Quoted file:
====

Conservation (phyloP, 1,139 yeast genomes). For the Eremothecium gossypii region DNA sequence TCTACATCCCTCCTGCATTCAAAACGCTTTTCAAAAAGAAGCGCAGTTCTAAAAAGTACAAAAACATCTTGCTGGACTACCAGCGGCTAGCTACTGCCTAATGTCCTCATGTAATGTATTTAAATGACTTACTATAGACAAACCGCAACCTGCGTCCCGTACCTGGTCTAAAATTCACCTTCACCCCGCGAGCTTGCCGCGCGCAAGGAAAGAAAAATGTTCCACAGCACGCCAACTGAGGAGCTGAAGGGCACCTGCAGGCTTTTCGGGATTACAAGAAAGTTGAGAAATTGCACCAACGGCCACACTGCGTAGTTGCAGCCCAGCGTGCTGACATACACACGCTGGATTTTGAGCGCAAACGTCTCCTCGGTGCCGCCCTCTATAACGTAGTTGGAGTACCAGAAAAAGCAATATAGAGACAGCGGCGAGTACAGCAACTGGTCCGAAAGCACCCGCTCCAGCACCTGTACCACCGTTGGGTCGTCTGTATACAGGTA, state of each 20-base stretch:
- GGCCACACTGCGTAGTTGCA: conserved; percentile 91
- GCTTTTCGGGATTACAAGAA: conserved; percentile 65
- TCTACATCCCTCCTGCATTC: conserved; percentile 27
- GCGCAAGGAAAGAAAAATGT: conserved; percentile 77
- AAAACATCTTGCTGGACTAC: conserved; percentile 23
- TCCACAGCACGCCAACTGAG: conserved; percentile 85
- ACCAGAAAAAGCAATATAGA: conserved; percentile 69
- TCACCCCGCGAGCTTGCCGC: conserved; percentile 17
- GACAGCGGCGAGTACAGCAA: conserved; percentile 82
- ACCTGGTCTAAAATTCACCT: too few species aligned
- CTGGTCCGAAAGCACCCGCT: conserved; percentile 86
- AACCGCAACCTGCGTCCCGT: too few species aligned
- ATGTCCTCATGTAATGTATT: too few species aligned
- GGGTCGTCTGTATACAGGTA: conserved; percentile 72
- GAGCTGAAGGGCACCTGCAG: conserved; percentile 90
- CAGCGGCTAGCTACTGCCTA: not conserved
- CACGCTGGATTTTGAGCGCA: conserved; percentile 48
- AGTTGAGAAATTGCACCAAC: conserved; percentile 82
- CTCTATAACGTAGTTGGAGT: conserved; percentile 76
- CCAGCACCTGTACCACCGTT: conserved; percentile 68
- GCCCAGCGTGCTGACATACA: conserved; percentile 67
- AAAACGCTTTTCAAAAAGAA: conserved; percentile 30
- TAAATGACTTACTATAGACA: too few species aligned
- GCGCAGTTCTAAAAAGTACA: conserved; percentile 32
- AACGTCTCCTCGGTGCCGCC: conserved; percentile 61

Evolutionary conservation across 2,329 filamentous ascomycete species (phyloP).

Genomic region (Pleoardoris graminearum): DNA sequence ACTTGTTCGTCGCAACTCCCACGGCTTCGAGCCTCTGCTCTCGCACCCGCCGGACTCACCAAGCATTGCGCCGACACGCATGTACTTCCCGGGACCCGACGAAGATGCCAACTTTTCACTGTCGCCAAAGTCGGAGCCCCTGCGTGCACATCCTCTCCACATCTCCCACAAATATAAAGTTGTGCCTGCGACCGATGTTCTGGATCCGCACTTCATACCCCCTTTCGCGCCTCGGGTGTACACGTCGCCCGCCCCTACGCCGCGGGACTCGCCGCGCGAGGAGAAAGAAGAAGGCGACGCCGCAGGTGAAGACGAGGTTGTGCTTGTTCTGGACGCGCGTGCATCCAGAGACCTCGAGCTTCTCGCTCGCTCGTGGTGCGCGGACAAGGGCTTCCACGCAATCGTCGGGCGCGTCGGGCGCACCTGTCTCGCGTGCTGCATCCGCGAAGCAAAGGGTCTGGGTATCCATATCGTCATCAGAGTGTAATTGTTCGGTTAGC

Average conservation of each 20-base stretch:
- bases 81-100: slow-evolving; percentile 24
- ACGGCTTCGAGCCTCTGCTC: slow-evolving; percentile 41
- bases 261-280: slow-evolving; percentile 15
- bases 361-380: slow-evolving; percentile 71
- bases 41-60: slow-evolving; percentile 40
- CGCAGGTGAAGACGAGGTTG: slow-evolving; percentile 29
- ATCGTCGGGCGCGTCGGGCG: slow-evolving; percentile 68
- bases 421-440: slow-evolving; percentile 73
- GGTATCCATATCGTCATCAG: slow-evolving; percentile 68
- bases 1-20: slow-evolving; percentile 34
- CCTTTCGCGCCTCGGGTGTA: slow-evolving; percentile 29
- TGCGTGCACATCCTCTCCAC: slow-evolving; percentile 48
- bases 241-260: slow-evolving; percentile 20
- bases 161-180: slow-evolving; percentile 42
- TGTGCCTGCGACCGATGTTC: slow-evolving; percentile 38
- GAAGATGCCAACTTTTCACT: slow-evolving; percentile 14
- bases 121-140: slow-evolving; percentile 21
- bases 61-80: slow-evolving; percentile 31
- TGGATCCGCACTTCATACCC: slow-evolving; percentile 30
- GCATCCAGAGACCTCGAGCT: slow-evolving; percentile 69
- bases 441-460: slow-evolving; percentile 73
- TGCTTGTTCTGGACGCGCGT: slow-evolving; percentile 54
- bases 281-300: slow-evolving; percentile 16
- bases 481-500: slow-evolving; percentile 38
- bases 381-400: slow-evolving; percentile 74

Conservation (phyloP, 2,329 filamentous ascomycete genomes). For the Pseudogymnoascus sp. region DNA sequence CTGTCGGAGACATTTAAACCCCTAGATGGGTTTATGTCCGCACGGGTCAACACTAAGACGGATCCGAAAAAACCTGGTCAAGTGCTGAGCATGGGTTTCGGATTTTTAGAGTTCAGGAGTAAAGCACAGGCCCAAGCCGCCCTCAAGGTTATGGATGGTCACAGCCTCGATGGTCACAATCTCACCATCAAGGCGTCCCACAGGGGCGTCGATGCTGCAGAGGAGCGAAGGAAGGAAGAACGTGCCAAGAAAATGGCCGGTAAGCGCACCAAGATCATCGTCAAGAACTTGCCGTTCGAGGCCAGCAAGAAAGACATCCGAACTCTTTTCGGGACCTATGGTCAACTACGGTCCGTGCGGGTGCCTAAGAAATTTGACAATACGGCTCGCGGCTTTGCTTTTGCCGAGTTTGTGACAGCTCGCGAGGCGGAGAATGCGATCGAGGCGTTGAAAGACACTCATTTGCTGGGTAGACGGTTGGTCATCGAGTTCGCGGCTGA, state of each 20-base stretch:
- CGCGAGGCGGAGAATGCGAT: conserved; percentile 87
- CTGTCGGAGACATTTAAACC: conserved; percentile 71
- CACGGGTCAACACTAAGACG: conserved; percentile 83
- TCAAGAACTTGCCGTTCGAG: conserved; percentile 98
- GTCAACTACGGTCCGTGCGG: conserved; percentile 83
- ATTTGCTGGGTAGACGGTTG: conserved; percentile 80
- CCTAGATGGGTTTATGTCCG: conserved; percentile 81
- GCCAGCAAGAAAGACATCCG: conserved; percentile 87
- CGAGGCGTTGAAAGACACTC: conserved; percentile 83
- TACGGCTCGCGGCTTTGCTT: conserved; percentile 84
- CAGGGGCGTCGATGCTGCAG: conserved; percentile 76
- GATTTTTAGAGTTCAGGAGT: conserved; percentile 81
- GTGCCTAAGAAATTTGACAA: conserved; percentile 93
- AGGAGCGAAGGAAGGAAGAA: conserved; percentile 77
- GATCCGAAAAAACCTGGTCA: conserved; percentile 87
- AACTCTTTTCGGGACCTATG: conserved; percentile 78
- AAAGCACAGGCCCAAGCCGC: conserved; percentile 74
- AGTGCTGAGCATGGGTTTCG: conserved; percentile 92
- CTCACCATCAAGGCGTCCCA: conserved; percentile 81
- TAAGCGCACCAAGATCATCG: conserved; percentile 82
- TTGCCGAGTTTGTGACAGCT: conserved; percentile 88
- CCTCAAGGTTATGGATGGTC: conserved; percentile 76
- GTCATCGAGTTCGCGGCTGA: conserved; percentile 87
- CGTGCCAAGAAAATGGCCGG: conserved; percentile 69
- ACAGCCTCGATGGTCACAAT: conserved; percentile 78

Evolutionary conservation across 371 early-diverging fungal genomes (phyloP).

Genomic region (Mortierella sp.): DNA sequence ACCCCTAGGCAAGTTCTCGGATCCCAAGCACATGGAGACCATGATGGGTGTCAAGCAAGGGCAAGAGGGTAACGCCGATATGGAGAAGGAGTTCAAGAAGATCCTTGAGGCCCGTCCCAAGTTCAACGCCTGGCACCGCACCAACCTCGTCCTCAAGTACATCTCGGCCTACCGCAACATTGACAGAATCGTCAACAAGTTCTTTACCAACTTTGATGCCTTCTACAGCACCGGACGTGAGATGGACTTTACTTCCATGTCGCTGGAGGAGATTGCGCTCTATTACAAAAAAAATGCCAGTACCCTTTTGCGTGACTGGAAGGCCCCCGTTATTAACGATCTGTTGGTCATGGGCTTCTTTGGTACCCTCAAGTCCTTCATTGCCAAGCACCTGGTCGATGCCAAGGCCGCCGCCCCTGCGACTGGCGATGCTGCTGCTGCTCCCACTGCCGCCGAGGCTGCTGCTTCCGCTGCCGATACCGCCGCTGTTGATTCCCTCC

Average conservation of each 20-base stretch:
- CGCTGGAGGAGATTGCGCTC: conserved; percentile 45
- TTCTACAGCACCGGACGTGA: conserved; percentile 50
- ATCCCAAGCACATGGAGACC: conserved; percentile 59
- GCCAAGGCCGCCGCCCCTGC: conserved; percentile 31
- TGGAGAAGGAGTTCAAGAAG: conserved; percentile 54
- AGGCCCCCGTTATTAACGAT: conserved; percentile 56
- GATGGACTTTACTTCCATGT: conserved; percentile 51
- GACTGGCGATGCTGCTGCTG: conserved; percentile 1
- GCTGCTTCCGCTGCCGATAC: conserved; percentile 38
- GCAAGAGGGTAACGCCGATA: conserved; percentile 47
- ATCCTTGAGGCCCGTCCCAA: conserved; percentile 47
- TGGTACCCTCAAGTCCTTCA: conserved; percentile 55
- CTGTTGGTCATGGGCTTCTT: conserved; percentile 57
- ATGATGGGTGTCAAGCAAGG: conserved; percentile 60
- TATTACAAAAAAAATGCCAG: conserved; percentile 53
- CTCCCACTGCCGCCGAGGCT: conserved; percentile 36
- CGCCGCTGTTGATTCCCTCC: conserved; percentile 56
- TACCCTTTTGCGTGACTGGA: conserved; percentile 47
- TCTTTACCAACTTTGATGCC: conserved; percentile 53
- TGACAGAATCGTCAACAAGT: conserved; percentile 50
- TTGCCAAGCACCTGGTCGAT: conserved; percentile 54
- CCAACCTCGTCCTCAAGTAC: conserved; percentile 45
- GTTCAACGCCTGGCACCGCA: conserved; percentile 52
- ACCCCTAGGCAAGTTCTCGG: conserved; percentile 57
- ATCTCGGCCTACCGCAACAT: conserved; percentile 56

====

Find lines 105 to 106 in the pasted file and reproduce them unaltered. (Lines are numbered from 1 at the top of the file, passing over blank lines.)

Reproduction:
- CCAACCTCGTCCTCAAGTAC: conserved; percentile 45
- GTTCAACGCCTGGCACCGCA: conserved; percentile 52